March 10, 2023
Janiah Barker is Texas A&M’s difference maker
Barker and Coach Taylor's bond holds this young team together
With just seven regular season wins and two in SEC play, it looked like Texas A&M’s season had little to no hope until the No. 13 Aggies doubled their SEC wins in the SEC Tournament, upsetting No. 12 Vanderbilt, No. 5 Mississippi State, and fighting until the end in their eventual semifinal loss to No. 4 Mississippi. And a crucial part of this regular season to postseason transformation was the team’s leading scorer: All-SEC Freshman Team member Janiah Barker.
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Last March, when Coach Joni Taylor made her surprising transfer across the SEC from the helm at Georgia to Texas A&M, several players followed Taylor, including Barker.
The No. 3 recruit in the nation, who played her high school ball in Florida but whose hometown is the suburbs of Atlanta, committed initially to UGA. In a now-deleted Instagram post just a day after Taylor’s news, Barker announced her de-commitment away from her home state. By late April, she had announced she was following Taylor to Texas A&M.
“I was going to Georgia because of Joni and I followed her because I trust her and I know that her abilities as a coach are so amazing,” Barker told The Next. “I told her my goals and what I wanted to do coming here, my professional goals, I want [to be] a draft pick. She believes in me as much as I believe in myself. She was the coach that I needed to be with to complete those goals.”
Taylor said that the bond between her and Barker is truly special.
“There is a trust between Janiah and not just me but our entire staff. We recruited her since the 7th grade, and when we decided to make the transition to College Station, she didn’t flinch,” Taylor said to media. “I could tell Janiah to go stand on top of a building and jump, and she would say, ‘what time?'”
Barker told The Next that she’s staying at Texas A&M next year and she and Taylor plan for her to spend just three years in College Station before declaring for the WNBA draft a year early.
But Barker broke some hearts along the way.
“There are only a few players that break my heart in the recruiting process, and Ms. Barker was one of them,” Mississippi head coach Yolett McPhee-McCuin said at the SEC Tournament. “Obviously I have a lot of respect for her, and I’m really glad she found a home with Joni.”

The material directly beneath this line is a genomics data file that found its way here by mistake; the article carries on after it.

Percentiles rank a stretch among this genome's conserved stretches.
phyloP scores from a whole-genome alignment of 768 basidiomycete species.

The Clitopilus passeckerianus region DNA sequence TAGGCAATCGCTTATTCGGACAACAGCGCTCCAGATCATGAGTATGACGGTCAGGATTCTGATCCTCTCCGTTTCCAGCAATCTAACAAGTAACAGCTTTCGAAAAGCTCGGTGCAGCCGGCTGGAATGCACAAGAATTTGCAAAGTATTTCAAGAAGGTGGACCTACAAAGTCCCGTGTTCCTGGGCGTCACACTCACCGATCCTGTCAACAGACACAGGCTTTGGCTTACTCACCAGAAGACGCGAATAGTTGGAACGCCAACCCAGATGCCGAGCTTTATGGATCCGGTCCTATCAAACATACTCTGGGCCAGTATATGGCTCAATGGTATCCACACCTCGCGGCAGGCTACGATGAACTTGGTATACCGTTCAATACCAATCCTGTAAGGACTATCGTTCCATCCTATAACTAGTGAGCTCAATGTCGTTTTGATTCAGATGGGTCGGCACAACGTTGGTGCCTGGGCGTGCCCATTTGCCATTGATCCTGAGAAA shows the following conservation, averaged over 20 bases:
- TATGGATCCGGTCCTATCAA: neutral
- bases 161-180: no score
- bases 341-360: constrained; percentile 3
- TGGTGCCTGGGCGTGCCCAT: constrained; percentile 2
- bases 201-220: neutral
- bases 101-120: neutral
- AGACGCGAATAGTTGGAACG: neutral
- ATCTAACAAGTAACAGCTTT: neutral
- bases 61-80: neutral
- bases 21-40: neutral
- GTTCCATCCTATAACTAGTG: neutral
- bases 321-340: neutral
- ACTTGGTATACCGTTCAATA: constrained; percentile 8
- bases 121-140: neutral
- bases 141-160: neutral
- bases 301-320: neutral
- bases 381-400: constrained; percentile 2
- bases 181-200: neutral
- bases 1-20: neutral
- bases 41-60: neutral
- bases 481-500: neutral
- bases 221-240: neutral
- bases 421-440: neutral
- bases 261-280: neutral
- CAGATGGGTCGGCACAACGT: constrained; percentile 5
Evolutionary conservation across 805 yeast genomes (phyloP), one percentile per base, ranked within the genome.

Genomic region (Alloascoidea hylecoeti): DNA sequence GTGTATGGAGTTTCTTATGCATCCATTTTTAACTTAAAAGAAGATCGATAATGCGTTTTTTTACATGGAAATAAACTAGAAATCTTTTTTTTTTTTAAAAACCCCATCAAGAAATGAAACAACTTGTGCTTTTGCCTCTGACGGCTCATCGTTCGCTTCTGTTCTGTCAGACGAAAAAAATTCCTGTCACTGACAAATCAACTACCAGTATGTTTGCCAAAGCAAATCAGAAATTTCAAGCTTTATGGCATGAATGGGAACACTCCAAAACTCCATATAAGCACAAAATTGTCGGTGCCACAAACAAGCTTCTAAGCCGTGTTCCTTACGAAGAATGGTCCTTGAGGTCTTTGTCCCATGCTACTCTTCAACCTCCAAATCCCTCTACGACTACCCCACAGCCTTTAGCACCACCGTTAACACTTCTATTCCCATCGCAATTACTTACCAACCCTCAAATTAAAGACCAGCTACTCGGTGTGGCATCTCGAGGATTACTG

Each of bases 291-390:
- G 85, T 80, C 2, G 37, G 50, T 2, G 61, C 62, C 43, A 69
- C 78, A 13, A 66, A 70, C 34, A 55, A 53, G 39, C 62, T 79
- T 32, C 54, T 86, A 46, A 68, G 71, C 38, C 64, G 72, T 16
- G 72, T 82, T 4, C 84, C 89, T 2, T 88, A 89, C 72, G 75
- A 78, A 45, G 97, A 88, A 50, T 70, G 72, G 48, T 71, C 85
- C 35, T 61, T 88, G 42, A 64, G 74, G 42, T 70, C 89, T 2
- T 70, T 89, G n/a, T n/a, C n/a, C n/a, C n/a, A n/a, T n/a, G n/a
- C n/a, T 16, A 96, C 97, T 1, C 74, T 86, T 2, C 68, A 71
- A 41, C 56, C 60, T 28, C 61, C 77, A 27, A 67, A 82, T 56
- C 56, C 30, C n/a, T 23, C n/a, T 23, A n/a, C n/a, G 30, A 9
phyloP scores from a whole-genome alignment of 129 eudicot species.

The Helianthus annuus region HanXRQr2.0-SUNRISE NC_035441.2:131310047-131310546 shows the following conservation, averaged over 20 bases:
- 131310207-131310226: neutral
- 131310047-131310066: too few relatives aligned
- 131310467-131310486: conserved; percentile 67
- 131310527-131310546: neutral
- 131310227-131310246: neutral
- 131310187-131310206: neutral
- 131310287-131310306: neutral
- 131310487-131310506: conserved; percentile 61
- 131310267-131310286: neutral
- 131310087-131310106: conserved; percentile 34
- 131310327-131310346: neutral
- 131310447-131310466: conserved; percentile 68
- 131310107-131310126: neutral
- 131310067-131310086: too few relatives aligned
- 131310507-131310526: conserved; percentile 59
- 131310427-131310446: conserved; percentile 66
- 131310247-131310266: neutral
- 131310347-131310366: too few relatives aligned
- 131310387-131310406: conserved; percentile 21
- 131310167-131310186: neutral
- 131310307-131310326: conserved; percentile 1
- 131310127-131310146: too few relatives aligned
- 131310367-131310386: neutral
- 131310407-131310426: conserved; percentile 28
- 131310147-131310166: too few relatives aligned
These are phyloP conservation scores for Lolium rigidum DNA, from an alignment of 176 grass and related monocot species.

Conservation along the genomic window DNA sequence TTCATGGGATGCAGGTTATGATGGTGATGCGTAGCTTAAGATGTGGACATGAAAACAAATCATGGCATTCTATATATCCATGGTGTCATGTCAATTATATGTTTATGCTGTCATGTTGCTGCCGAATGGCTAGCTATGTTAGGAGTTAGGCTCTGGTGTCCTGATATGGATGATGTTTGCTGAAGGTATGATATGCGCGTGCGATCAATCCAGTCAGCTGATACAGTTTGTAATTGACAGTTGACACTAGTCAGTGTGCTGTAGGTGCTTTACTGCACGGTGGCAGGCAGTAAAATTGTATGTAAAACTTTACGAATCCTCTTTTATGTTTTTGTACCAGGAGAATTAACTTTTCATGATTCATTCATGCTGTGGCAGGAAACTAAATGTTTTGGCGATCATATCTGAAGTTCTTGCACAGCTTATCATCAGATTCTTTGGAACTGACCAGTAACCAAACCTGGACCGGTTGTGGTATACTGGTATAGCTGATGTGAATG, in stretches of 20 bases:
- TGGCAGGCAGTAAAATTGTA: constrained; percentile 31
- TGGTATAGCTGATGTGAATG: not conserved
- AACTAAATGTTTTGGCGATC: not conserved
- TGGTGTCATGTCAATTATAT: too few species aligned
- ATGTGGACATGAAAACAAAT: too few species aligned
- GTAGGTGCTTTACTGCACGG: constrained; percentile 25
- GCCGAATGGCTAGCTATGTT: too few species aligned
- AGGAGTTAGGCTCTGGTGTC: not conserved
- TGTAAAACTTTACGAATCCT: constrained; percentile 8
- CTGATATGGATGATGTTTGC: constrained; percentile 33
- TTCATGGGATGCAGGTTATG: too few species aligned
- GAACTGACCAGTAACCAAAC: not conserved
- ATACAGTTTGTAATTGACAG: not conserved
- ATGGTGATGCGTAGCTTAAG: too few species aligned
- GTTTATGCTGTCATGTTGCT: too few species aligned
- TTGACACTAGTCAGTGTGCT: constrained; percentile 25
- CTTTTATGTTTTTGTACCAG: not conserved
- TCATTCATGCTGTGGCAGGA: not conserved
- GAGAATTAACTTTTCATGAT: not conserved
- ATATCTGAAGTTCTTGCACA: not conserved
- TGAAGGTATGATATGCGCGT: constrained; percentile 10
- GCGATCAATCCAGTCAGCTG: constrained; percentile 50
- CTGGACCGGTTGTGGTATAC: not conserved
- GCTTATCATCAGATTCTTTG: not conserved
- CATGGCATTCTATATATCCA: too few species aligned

And despite Barker’s faithfulness to Taylor, this A&M season was met with plenty of challenges and clocked in far fewer wins than Georgia did (21 to nine). The team’s inexperience as the second-youngest squad in the SEC was met with a slew of injuries, leaving them with just seven available for the majority of January and just eight for far longer. One of these injuries included Barker, who was out for ten games due to what the team called a “wrist injury,” but she referred to as “breaking [her] hand.”
Barker said that fighting back from the injury was particularly mentally challenging but made her accolades even sweeter.
“It’s surreal knowing where I came from. I broke my hand,” Barker said to media about her All-SEC Freshman Team designation. “Coming back from a journey and having the opportunity to get that. I am truly blessed.”
Over the season, Barker averaged 12.7 points, 5.9 rebounds, 1.1 steals and one block a game. She led her team in average points per game. And her SEC Tournament performance only compounded on this success. Although she didn’t start any of the Aggies’ three games, she averaged 12 points, 6.3 rebounds and 1.3 steals per game. In their semifinals loss, Barker clocked in a double-double with 22 points and 10 rebounds.
But beyond just the stats, Barker brought an intensity to the floor her team needed.